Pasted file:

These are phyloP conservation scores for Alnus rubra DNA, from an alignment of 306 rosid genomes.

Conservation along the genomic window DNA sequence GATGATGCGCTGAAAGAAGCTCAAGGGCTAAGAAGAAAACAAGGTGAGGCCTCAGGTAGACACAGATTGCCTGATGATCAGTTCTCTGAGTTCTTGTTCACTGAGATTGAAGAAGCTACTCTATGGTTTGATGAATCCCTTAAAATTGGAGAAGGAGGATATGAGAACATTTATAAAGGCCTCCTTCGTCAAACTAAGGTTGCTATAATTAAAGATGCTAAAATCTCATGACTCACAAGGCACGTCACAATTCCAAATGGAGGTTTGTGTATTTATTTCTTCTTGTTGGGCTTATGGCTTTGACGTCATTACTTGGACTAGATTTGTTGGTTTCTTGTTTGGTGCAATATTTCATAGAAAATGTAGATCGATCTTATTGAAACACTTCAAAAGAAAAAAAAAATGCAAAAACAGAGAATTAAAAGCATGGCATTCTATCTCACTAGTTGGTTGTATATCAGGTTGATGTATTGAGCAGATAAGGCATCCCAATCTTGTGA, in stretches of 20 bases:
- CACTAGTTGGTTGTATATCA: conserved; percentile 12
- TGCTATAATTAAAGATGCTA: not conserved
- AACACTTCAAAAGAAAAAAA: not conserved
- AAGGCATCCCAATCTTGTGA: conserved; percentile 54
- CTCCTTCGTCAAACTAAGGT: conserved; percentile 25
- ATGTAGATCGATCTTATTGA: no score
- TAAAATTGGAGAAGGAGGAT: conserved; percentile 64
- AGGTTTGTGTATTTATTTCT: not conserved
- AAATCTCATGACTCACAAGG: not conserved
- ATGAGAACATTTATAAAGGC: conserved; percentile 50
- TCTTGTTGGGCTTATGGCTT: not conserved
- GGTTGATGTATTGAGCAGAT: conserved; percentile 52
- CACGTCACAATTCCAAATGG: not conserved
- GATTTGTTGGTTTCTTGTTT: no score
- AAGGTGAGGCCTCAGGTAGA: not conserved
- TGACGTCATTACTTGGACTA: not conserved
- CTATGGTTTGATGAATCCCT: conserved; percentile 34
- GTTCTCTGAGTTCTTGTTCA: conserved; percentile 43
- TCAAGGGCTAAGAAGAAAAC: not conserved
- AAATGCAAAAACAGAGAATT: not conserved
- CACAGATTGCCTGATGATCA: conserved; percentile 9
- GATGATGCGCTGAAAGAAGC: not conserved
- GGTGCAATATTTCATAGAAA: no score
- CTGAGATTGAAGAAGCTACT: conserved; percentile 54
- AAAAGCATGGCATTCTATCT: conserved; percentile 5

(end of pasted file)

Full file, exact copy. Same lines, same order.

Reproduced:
These are phyloP conservation scores for Alnus rubra DNA, from an alignment of 306 rosid genomes.

Conservation along the genomic window DNA sequence GATGATGCGCTGAAAGAAGCTCAAGGGCTAAGAAGAAAACAAGGTGAGGCCTCAGGTAGACACAGATTGCCTGATGATCAGTTCTCTGAGTTCTTGTTCACTGAGATTGAAGAAGCTACTCTATGGTTTGATGAATCCCTTAAAATTGGAGAAGGAGGATATGAGAACATTTATAAAGGCCTCCTTCGTCAAACTAAGGTTGCTATAATTAAAGATGCTAAAATCTCATGACTCACAAGGCACGTCACAATTCCAAATGGAGGTTTGTGTATTTATTTCTTCTTGTTGGGCTTATGGCTTTGACGTCATTACTTGGACTAGATTTGTTGGTTTCTTGTTTGGTGCAATATTTCATAGAAAATGTAGATCGATCTTATTGAAACACTTCAAAAGAAAAAAAAAATGCAAAAACAGAGAATTAAAAGCATGGCATTCTATCTCACTAGTTGGTTGTATATCAGGTTGATGTATTGAGCAGATAAGGCATCCCAATCTTGTGA, in stretches of 20 bases:
- CACTAGTTGGTTGTATATCA: conserved; percentile 12
- TGCTATAATTAAAGATGCTA: not conserved
- AACACTTCAAAAGAAAAAAA: not conserved
- AAGGCATCCCAATCTTGTGA: conserved; percentile 54
- CTCCTTCGTCAAACTAAGGT: conserved; percentile 25
- ATGTAGATCGATCTTATTGA: no score
- TAAAATTGGAGAAGGAGGAT: conserved; percentile 64
- AGGTTTGTGTATTTATTTCT: not conserved
- AAATCTCATGACTCACAAGG: not conserved
- ATGAGAACATTTATAAAGGC: conserved; percentile 50
- TCTTGTTGGGCTTATGGCTT: not conserved
- GGTTGATGTATTGAGCAGAT: conserved; percentile 52
- CACGTCACAATTCCAAATGG: not conserved
- GATTTGTTGGTTTCTTGTTT: no score
- AAGGTGAGGCCTCAGGTAGA: not conserved
- TGACGTCATTACTTGGACTA: not conserved
- CTATGGTTTGATGAATCCCT: conserved; percentile 34
- GTTCTCTGAGTTCTTGTTCA: conserved; percentile 43
- TCAAGGGCTAAGAAGAAAAC: not conserved
- AAATGCAAAAACAGAGAATT: not conserved
- CACAGATTGCCTGATGATCA: conserved; percentile 9
- GATGATGCGCTGAAAGAAGC: not conserved
- GGTGCAATATTTCATAGAAA: no score
- CTGAGATTGAAGAAGCTACT: conserved; percentile 54
- AAAAGCATGGCATTCTATCT: conserved; percentile 5